I have a bunch of video file I would like my friend to be able to download at his convenience. He can figure out how to use an ftp client, stuff like that, but he's not tech savvy as such, so I would prefer a way that requires him to do as little as possible.

My setup:

  • a fast fiber connection, which is awesome btw.

  • a couple of old rack servers running 24/7, which is a bit noisy but also awesome.

  • a network setup with a dedicated DMZ that can't reach my private LAN

Currently I have two virtual servers running in the DMZ, the first one a file server called dmzstorage and the second one called accessserver, both running ubuntu server 18.04

The idea is that dmzstorage holds the files I want to share, while accessserver has a read only NFS connection to the shared files on dmzstorage and handles the access from the outside. It allows me to quickly and easily try a number of options for outside access while keeping the file server untouched. I can build a bunch of different versions of the accessserver virtually and end up keeping the one I like the best.

I've been experimenting with sftp on the accessserver.

I like that it's secure and only requires my friend to find an ftp client that supports sftp (which many do).

I dislike that I have to open port 22 to the outside. Even though I've created a user for my friend with no shell access it still rubs me the wrong way to leave port 22 open.

One solution could be to run two instances of ssh on the accessserver, a regular one on port 22 so I can manage the server from my LAN and another sftp only instance running on port 2222 and then have my firewall translate my outside ip at port 22 to my accessserver at port 2222 - that way my friend wouldn't notice the difference and the black hats would try to accomplish ssh access on a port that doesn't support an ssh shell.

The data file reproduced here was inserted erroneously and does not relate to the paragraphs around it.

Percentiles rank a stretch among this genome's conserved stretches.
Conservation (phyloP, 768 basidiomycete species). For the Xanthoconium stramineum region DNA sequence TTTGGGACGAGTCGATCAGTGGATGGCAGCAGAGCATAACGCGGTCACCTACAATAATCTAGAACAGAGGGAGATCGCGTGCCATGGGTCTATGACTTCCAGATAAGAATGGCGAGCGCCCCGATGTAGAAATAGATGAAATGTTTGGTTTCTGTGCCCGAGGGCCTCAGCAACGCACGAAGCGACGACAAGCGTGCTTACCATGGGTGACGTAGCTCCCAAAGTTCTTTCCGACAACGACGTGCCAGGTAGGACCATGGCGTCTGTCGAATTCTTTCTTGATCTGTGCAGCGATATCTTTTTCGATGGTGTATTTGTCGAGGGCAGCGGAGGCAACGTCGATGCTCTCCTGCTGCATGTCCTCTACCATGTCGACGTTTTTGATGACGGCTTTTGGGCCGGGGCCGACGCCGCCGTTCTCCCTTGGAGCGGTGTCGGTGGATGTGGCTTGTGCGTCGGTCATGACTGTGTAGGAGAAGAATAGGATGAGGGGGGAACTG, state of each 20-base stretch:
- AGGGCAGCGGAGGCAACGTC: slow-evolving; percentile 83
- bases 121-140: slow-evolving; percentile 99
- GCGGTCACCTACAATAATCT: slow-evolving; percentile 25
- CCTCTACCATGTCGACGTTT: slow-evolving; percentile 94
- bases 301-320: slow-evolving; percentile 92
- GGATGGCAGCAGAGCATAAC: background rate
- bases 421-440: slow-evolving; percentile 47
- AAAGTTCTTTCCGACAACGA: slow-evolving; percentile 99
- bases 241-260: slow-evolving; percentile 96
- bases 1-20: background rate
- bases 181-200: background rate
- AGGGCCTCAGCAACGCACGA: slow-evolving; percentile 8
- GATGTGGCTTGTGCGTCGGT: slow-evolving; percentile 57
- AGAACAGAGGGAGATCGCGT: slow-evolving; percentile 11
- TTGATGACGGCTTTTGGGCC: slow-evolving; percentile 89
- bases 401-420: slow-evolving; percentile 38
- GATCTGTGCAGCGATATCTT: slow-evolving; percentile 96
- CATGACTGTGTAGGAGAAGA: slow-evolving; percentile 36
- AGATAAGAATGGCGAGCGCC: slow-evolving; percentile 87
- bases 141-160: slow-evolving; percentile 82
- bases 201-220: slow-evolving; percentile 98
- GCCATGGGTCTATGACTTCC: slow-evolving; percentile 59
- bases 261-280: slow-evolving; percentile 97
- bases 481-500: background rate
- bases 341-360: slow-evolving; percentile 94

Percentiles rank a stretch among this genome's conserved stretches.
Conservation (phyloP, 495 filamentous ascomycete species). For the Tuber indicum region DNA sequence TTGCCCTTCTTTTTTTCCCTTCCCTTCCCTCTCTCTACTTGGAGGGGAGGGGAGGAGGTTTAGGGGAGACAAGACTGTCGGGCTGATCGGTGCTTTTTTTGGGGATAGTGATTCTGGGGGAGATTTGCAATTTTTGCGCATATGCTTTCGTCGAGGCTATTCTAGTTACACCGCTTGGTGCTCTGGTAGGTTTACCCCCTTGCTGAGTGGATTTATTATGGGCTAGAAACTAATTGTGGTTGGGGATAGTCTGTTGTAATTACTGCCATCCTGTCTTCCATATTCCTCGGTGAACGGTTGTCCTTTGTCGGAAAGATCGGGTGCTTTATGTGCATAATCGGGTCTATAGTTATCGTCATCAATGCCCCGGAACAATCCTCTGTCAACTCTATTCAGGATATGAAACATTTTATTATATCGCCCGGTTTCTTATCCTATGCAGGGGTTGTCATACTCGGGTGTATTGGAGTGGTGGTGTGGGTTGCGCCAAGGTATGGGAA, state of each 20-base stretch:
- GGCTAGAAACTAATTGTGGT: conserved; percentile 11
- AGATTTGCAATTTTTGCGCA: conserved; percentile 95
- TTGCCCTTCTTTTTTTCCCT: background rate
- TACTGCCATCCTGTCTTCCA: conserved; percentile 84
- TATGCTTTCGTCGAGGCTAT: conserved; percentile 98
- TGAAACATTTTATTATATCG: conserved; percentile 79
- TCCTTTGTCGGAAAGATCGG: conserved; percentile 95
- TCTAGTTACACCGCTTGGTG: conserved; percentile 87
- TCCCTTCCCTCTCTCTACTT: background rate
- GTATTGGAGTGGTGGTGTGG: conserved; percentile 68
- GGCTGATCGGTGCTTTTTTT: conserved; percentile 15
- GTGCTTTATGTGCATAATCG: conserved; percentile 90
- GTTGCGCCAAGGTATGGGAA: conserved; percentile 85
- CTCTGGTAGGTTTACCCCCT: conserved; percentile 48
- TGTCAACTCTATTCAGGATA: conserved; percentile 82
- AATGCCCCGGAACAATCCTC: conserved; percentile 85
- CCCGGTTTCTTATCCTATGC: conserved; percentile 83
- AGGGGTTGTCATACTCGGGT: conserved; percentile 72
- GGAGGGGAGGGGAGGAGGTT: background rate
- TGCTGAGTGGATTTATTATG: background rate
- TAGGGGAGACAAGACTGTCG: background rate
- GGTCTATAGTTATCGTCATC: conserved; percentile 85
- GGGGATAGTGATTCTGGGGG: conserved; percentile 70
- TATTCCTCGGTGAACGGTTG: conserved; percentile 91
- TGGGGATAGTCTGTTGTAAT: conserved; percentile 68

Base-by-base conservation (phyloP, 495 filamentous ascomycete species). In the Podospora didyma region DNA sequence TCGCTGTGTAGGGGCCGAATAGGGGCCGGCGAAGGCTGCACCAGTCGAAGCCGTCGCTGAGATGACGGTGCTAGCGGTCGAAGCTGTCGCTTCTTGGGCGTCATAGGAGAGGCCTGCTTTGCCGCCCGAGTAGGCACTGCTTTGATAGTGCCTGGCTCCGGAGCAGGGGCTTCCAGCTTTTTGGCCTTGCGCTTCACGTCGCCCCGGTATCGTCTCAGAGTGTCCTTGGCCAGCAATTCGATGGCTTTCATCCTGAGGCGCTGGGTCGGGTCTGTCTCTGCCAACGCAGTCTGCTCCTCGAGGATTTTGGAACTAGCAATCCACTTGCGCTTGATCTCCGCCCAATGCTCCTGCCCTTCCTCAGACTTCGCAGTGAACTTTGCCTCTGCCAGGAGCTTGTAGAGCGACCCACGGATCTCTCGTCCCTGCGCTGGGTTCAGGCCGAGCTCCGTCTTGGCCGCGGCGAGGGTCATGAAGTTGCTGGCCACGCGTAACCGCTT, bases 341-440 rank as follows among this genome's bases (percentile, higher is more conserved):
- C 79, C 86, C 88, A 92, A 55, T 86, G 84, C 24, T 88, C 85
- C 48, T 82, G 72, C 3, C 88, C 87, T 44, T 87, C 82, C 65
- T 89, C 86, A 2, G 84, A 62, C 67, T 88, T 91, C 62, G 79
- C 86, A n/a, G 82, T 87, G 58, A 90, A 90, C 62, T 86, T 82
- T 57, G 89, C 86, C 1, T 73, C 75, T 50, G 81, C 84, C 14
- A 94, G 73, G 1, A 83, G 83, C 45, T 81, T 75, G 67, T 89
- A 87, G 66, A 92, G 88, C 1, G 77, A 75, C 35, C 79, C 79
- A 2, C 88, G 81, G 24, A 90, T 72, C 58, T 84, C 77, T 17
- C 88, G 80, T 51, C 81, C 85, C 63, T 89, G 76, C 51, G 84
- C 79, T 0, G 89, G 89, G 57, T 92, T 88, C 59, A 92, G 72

Question is, is there a smarter/better/simpler way to do this? The accessserver doesn't have to run linux if things are done better with some turnkey solution or maybe windows, setting up a samba share on dmzstorage is no biggie.

So how would you do it?

closed as too broad by user68186, vanadium, N0rbert, waltinator, Eric Carvalho Oct 19 '18 at 12:22

Please edit the question to limit it to a specific problem with enough detail to identify an adequate answer. Avoid asking multiple distinct questions at once. See the How to Ask page for help clarifying this question. If this question can be reworded to fit the rules in the help center, please edit the question.

  • i give friends access to my files via openvpn using certificates for authentication. This way i can leave all ports at my router closed, apart for the one to connect to my vpn-server. After the vpn connection is established files can be shared thru whatever protocol you like. – AlexOnLinux Oct 18 '18 at 12:10
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    As little as possible? Seed a torrent (Transmission is included with Ubuntu), and e-mail your friend the URL. No tech-savvy required. Neither needs to configure anything - Transmission will do it all. Be advised that since it is torrent, others may discover and join the swarm, but you can limit (not eliminate) that by not posting to trackers. – user535733 Oct 18 '18 at 13:00
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    Another super-easy alternative: Mail your friend a USB stick. – user535733 Oct 18 '18 at 13:03

If you want your friend to access these files directly on your network, you will have to open some kind of port. You could add some security through obscurity by using a random port to the outside world (as you already suggested).

You didn't tell us what kind of firewall/router you are using, but generally it should be possible to have your port forwarded to the internet with a random number, while still being able to access it internally with a different port, though I don't quite understand the reason why you would want a different port number instead of just using the same (random) port internally and externally:


Apart from that, SFTP is probably the easiest to set up while providing the features you need. A slightly more complex solution might be FTPS with vsftpd which is only slight more complex to set up and also provides encryption.

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